Hot in Herne Hill
There’s something about Herne Hill on Lambeth Country Show weekend. Something unhinged, as if locals remove their reserve, like a fine cloak, fold it neatly and then douse it in kerosene, set it alight and snort the ashes.
I should have known something was up early doors on the Saturday when I was making my way down Milkwood Road towards Brockwell Park. A woman on the other side of the road waved and called over, ‘Can I touch your beard?’
I smiled and nodded my assent, before she added, ‘With my vagina?’
It was 11am.
I was meeting an extended crew at the Country Show but Roxy and I had thought it wise to line our stomachs first at one of Herne Hill’s cafes. There’s a fine selection now, a glut even, including Blackbird, Sesame, Mimosa, plus newishcomers, The Roome, The Parlour and the Kitchen Counter (run by food blogger and author, Deliciously Ella).
I wish them all luck, but also realise how tough it’s going to be for them to turn a buck with wifi nomads like me ordering a pot of tea, firing up the laptop and sitting there all afternoon, staring into space.
The Kitchen Counter is notable for some esoteric offerings. ‘Granola and oat mylk’ may sound odd (particularly when you first read it as ‘cat mylk’, as I did), but when many so-called health foods are filled with sugar, salt and other pointless additives, there is a space in the market for food based on unprocessed plant-based ingredients. But egg, bacon and chips it is not, and today was not a day for mucking about.
When I arrived at the ever-dependable Steve’s on Norwood Road, Roxy and her mate, Bee, were already tucking into a fried breakfast with gusto, albeit a veggie one.
‘Where’s the bacon?’ I said.
‘Healthy, innit?’ said Roxy, waving a chip butty at me.
We watched the fair cranking into action in the park across the street and enjoyed the excited buzz of people passing by on their way to the Show or standing about necking their tinnies. No alcoholic drinks were allowed to be taken in this year, but that was OK because we were heading directly for the Chucklehead stand, at which flagons of finest Devon cider could be bought. This delicious 7% scrumpy has become synonymous with this weekend – and with getting beautifically wazzockated.
Brockwell Park is a jewel in Herne Hill’s crown, a shimmering emerald, one of the finest parks in London, with a terrific Art Deco Lido at which, not so long ago, Half-life introduced me to the concept of a spa day. But today it was transformed into a country festival, its lush green hill buried beneath stalls and marquees, people and barnyard animals.
We lurked at a table on the ‘Village Green’, eventually annexed it and spent the afternoon drinking and chatting, laughing and smoking. Ordinarily, you might see small pockets of people in the park furtively puffing on a joint, but on Country Show day the smell of marijuana pervades the air. Brockwell Park Cannabis Fair may be long gone, but its spirit smoulders on.
Once the Country Show was done we headed, in time honoured fashion, over to the Half Moon pub. When I first wrote about Herne Hill, three years ago, the Moon was closed. Freeholder, Dulwich Estate, tried and failed to get the upper floors developed into private residential accommodation, without a care for the future of the pub downstairs. Thankfully, Southwark Council put a stop to that and after further endless, piss-taking delays, Fuller’s were finally allowed to take over the lease of the pub.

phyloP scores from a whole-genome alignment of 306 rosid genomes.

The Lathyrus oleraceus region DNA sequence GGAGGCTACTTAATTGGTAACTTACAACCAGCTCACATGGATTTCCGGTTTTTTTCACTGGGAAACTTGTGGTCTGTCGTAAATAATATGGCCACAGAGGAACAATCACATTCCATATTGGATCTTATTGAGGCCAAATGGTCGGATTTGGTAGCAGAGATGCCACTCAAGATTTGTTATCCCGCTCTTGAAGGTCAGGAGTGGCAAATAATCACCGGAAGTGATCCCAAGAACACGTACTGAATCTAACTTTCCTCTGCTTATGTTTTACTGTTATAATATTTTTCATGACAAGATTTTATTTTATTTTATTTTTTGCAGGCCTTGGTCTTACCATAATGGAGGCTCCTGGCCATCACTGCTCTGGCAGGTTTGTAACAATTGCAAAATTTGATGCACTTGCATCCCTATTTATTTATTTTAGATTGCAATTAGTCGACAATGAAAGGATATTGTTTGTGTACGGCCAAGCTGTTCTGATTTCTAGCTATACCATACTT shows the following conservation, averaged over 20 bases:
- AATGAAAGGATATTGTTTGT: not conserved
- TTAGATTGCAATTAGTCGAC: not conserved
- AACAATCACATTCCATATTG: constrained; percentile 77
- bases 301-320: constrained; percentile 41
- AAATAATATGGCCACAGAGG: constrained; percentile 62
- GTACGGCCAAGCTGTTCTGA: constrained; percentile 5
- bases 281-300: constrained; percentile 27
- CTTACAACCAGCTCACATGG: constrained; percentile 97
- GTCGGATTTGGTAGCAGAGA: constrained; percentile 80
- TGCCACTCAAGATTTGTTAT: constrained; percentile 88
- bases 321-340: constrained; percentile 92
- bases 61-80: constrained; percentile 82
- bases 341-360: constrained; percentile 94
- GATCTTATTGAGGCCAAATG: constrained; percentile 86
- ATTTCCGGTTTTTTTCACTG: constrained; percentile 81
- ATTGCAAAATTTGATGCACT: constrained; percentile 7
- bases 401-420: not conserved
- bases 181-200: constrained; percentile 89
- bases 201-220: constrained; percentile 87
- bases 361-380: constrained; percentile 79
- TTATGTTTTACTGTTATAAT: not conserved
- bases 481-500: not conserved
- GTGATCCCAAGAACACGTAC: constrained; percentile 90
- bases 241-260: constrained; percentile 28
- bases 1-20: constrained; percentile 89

As we predicted, there’s no longer any live music, nor live sport, but they have made a decent fist of the refurbishment, to be fair. Despite the addition of a restaurant, the pub bits are still reassuringly pubby, and the gardens are a sensation.
How lovely it was to see it restored to its former glory now, filled with revellers and encircled by people still finishing their flagons of Chucklehead. I bumped into more old friends, introductions were made and conversations ebbed and flowed as new friendships were forged. And perhaps more. A striking, feline young woman with strong eyebrows and green eyes approached me.
‘Hello. I saw you before. Your beard looks like my pussy,’ she said, by way of introduction. Odd. Did she mean long-haired and flecked with grey?
‘That’s funny,’ I said, ‘You’re the second woman today who -’
‘I want to fuck your cock up,’ she interrupted.
‘I – beg pardon?’ I said. She moved in closer, cutting off Roxy and co.
‘I want you. I want to do things to you,’ she breathed.
I wondered how much Chucklehead she had consumed. Perhaps she couldn’t see straight. But her eyes held my gaze.
‘I’m perfectly serious,’ she went on, those malachite orbs reaching into my soul, not to mention my trousers. ‘You can do whatever you want to me and I will fuck your cock up.’
I wished she’d stop saying that. Where was Half-life when you needed him? He would have happily led her by the hand to the nearest skip and indulged in some proper cock fucking-up.
‘Let’s have a drink about it,’ I said.
At the bar I wondered momentarily if she might be employed by the Half Moon as some sort of fluffer to take your mind off the prices. 30 quid for four drinks? Christ. Back outside I handed Roxy her wine.
‘Who is that girl?’ she demanded.
‘I haven’t got a clue. A friend of Tina’s?’
‘I’m all for female emancipation,’ said Roxy, ‘As a feminist, I believe we have the right to be as weird as blokes. But that’s… predatory. What if I was your girlfriend? I mean, I want to fuck your cock up?’
‘Can everybody please stop saying that,’ I said
‘What does it even mean?’ said Roxy
‘I’m not sure,’ said Bee, ‘But I imagine it would leave it awful sore.’